Article 3, Section 1 reads:

The powers of the Government of the State of Nevada shall be divided into three separate departments,—the Legislative,—the Executive and the Judicial; and no persons charged with the exercise of powers properly belonging to one of these departments shall exercise any functions, appertaining to either of the others... (Emphasis added)

The constitution could not be clearer. If you're a legislator, you are not allowed to "exercise any functions" in the executive or judicial branches, even if you're "just" fixing computers.

Q: Isn't that a ridiculous and out-of-date constitutional provision? What threat to liberty or good government could Denis be if he's just a computer technician?

A: The Nevada Supreme Court dealt emphatically with that argument in the 1967 case Galloway v. Truesdell: "To permit even one seemingly harmless prohibited encroachment [upon the separation-of-powers principle] and adopt an indifferent attitude," said the court, "could lead to very destructive results." Indeed, noted the court, the separation-of-powers clause is "probably the most important single principle of government declaring and guaranteeing the liberties of the people."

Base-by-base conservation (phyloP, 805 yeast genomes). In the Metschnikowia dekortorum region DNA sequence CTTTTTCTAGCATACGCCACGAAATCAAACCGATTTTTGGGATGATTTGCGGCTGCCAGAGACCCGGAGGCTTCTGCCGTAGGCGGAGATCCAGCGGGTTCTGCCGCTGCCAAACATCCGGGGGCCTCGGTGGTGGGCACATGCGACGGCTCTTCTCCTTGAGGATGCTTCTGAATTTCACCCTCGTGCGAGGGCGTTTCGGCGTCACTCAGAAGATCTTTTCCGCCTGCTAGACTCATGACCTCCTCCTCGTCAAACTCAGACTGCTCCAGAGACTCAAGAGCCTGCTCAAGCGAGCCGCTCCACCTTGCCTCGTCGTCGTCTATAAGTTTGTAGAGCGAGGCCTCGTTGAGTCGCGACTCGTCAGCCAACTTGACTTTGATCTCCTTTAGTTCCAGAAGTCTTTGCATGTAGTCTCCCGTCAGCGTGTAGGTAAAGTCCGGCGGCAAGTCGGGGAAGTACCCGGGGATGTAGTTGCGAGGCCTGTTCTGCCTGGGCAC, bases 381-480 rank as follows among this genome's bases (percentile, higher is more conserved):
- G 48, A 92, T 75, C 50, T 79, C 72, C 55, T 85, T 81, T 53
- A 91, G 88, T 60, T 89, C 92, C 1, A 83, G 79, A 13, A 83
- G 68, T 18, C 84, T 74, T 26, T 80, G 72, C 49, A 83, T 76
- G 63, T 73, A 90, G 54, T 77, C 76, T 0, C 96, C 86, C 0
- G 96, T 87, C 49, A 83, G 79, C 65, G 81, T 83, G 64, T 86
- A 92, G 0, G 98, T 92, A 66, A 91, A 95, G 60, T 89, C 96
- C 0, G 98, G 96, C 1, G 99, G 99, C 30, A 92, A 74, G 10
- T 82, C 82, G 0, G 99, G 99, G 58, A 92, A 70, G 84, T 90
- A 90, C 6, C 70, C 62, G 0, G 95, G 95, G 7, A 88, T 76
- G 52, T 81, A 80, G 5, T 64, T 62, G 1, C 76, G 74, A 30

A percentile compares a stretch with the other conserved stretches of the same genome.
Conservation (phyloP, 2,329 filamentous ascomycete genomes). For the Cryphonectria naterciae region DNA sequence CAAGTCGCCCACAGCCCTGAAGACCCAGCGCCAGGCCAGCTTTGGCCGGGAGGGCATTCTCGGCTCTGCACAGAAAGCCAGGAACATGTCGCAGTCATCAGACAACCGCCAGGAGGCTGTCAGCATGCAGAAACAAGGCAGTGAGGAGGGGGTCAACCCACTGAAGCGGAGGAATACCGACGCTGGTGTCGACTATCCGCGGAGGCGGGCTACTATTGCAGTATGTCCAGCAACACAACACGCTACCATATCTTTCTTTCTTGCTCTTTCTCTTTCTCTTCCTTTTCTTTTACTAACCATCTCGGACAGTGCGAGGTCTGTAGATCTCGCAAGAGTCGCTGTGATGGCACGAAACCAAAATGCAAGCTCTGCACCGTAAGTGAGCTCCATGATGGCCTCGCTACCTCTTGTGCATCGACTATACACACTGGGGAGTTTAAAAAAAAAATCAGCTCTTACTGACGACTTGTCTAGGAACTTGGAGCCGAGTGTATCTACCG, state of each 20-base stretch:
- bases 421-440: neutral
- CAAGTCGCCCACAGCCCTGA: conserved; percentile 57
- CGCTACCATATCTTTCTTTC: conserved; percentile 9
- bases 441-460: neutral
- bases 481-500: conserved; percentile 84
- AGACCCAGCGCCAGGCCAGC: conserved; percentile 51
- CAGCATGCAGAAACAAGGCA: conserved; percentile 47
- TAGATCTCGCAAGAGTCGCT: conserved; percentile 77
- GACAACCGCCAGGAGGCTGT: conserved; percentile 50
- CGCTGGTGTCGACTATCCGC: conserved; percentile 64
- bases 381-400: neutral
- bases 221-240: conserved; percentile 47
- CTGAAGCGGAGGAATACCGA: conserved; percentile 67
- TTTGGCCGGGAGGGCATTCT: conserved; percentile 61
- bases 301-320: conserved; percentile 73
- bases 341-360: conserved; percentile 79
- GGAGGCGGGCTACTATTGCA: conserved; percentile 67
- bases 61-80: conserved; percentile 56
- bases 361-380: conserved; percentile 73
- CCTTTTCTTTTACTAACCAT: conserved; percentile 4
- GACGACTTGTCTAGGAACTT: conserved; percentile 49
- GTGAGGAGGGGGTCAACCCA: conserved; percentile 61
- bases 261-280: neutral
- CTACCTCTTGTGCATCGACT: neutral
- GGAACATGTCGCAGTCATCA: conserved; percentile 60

Political philosophers, such as Montesquieu, and Founding Fathers, including James Madison, George Washington and Thomas Jefferson, have all acknowledged that separating governmental powers is, in the words of Madison, "essential to the preservation of liberty."

"This separation is not merely a matter of convenience or of governmental mechanism," said the U.S. Supreme Court in O'Donoghue v. United States, 289 U.S. 516 (1933). "Its object is basic and vital ... namely, to preclude a commingling of these essentially different powers of government in the same hands."

In this case, Denis as a lawmaker exercises legislative power over his own employer, the PUC — and, given that power, how can the public really know what actually goes on, behind closed doors, inside that agency?

After all, it is not as though Denis and the PUC are free of areas where such concentration of power can have — or may have already had — real impact on matters of high public importance. Consider the Legislature's passage of the renewable-energy mandates that make Nevada's electricity rates highest of any state in the neighborhood, save California — and determine the funding of the PUC itself. And consider the Legislature's repeated failure to significantly reform the state's Public Employees' Retirement System — where huge taxpayer liabilities directly challenge the self-interest of state and local governmental employees like Denis.